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|Drinking Windows and Values|
|Drinking window: Drink between 2009 and 2019 (based on 3 user opinions)|
|Community Tasting History|
Community Tasting Notes (average 7 notes) - and median of 92 pts. in hiding notes with no text
| ||Tasted by richardhod on 2/22/2013 & rated 91 points: Pretty hefty Barolo, as expected, with big oak. Dusty, dark cherry violets on the nose, and sharp, dark fruits with stringent acidity on the palate. Mouth-puckeringly intense, and long palate, with red roses and sharp dark red cherry. After 3 hours opening the oak's a lot less intrusive, having been too much within the first hour. nicely integrated and well-done. , Although the intensity is high, the body is only medium, so it's not really as hefty as it might be, and I'd prefer a little more body to go with the hefty oak, even when it's integrated after a few hours.|
I drank with a homemade Bolognese, but that wasn't hefty enough to go with it really. Needs maybe deeper meats, cheese or mushroom dishes to counterpoint this big, keenly acidic, traditional Barolo. Very good, if not quite the body to be sumptuous.
Probably best in 5-10 years.
Edit: Day 2, softened and has some nice violet on the palate too. Very good-cabernet-like in its complexity and subtlety. Excellent wine! up a point! (1576 views)
| ||Tasted by MarkMich on 3/25/2012 & rated 92 points: Paired with truffle and wild mushroom ravioli. This was a wonderful wine tonight. Aromas of flowers and cherry. After opening late this morning and then decanting 3 hours before dinner this was a really nice 12 Y.O. Barolo. I wish I could find more. (1676 views)|
| ||Tasted by ovenmitt on 2/25/2012 & rated 90 points: Slight bricking at the edge. Tobacco, and dark cherry fruit. Balanced, but with a slightly hallow middle. Notes of licorice, black cherry, and tobacco. Classic styled, very solid Borolo. (1607 views)|
| ||Tasted by jgresham on 2/16/2012 & rated 93 points: - Brick color. It's balanced with a full body. Silky texture with a long finish - A bit. Closed when first opened, but opens like a blooming rose with time. Aroma is also roses with dark fruits. Smooth,rich and delicious. (1708 views)|
| ||Tasted by NEBBIOLODOC on 11/14/2011 & rated 93 points: fantastic. Dark cherries. Tobacco. Mineral. Very long finish. Favorite wine in the last 6 months. Need to find more. (1948 views)|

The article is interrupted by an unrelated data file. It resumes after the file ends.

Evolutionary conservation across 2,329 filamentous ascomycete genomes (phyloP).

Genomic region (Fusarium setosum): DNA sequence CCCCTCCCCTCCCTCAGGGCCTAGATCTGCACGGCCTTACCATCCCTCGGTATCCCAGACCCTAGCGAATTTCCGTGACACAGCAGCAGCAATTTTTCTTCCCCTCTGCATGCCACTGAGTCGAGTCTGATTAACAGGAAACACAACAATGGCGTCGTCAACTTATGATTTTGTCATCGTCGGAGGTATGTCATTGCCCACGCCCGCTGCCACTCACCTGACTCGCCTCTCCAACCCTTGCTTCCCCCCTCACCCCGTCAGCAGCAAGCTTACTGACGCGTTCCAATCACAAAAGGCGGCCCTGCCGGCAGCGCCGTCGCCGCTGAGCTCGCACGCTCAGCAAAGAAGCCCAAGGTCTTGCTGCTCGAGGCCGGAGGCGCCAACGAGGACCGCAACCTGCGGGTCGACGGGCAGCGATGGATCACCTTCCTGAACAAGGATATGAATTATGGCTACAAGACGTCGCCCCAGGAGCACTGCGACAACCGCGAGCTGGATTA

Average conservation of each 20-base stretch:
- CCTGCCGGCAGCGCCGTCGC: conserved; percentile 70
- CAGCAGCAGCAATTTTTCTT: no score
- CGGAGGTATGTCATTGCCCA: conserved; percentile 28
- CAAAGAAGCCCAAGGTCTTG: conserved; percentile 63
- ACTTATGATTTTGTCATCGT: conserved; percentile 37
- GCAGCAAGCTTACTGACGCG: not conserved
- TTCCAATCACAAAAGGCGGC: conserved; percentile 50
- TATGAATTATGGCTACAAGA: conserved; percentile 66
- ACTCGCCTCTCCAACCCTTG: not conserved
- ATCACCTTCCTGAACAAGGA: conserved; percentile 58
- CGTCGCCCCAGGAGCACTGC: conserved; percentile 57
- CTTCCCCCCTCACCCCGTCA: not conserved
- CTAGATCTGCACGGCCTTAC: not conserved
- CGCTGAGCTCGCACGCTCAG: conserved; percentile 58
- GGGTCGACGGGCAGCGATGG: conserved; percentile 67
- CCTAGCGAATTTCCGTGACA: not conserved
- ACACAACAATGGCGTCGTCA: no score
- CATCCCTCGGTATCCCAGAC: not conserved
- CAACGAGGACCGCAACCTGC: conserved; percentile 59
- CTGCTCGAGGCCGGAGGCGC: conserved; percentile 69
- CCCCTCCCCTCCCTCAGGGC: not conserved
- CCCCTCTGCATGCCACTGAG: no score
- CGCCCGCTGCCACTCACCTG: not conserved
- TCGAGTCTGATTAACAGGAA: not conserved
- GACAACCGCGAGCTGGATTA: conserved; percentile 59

| ||Tasted by french16 on 3/16/2010: Italian Nebbiolo Blind Tasting: Darker than most of the other wines from the tasting.|
Oaky nose (which somewhat improves with air), polished and extracted but balanced.
Shows nice fruit behind the oak.
Still, for me, the oak is too much. Maybe in 10 years... (1915 views)
| ||Tasted by Nutty08 on 5/18/2009 & rated 92 points: Expansive nose of licorice, cherries, and cranberry, with hints of saddle leather. Palate smooth with perceptible but integrated tannin and very fruit forward with red fruits with touch of acidity and slightly sour. Long finish of cherry, cranberry, mineral, and mature notes of pipe tobacco and leather. Nicely drinking mature wine with enough tannins to last several more years. (1667 views)|
NebbioloNebbiolo is a red grape indigenous to the Piedmont region of Italy in the Northwest. The grape can also be found in other parts of the world, though they are not as respected.
Nebbiolo is often considered the "king of red wines," as it is the grape of the famed wines of Barolo DOCG, Barbaresco DOCG, and Roero DOCG. It is known for high tannins and acidity, but with a distinct finesse. When grown on clay, Nebbiolo can be very powerful, tannic, and require long aging periods to reach its full potential. When grown on sand, the grape exhibits a more approachable body with more elegant fruit and less tannins, but still has high aging potential.
"Nebbiolo" is named for the Italian word, "nebbia", which means "fog", in Italian and rightfully so since there is generally a lot of fog in the foothills of Piedmont during harvest.
Nebbiolo is a late-ripening variety that does best in a continental climate that boasts moderate summers and long autumns. In Piedmont, Nebbiolo is normally harvested in October.
Varietal character (Appellation America) | Nebbiolo on CellarTracker
Cerequio singel vineyard near Barolo
Italy Italian Wines (ItalianMade.com, The Italian Trade Commission) | Italian Wine Guide on the WineDoctor
Piedmont Vignaioli Piemontesi (Italian only)
Langhe Consorzio di Tutela Barolo Barbaresco Alba Langhe e Roero | Union of Producers of Albese Wines (Albeisa)
The wines of Piedmont are noted as far back as Pliny's Natural History. Due to geographic and political isolation, Piedmont was without a natural port for most of its history, which made exportation treacherous and expensive. This left the Piedmontese with little incentive to expand production. Sixteenth-century records show a mere 14% of the Bassa Langa under vine -- most of that low-lying and farmed polyculturally. In the nineteenth century the Marchesa Falletti, a frenchwoman by birth, brought eonologist Louis Oudart from Champagne to create the first dry wines in Piemonte. Along with work in experimental vineyards at Castello Grinzane conducted by Camilo Cavour -- later Conte di Cavour, leader of the Risorgimento and first Prime Minister of Italy -- this was the birth of modern wine in the Piedmont. At the heart of the region and her reputation are Alba and the Langhe Hills. This series of weathered outcroppings south of the Tanaro River is of maritime origin and composed mainly of limestone, sand and clay, known as terra bianca. In these soils -located mainly around the towns of Barolo and Barbaresco -- the ancient allobrogica, now Nebbiolo, achieves its renowned fineness and power.